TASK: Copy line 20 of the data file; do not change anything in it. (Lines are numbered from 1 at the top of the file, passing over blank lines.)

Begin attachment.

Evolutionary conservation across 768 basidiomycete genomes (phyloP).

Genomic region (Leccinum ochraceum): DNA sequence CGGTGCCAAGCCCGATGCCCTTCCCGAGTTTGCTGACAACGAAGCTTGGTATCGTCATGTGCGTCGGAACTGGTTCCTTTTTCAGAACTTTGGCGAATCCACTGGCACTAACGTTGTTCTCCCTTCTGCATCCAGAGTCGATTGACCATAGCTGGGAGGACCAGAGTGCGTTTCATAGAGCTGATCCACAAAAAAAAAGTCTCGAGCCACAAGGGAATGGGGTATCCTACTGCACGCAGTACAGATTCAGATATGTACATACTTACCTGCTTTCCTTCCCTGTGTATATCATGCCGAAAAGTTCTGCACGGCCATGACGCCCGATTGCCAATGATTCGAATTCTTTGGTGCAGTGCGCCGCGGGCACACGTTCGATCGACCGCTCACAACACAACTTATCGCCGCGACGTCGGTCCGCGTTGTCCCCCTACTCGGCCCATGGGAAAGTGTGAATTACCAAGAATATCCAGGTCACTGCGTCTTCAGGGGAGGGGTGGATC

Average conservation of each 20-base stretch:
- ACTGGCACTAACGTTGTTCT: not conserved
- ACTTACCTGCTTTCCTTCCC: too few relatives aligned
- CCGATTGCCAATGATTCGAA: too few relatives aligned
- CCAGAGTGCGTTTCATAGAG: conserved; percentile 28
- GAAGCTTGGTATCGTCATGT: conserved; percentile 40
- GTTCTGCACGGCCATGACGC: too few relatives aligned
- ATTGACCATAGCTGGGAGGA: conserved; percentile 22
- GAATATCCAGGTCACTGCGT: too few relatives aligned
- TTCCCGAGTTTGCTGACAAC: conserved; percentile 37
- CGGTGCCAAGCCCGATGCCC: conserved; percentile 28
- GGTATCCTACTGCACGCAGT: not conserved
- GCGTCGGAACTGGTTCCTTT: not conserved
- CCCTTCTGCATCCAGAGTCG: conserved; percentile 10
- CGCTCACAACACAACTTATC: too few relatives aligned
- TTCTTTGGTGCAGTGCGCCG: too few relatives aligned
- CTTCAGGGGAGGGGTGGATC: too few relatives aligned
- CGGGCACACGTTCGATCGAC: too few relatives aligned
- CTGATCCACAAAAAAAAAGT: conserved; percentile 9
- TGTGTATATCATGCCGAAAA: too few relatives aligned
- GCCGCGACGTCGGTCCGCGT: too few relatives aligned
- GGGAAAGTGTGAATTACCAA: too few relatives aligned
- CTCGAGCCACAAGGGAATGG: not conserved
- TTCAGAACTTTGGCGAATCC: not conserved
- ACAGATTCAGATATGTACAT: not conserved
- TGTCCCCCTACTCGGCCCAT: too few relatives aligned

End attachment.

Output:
- CGGGCACACGTTCGATCGAC: too few relatives aligned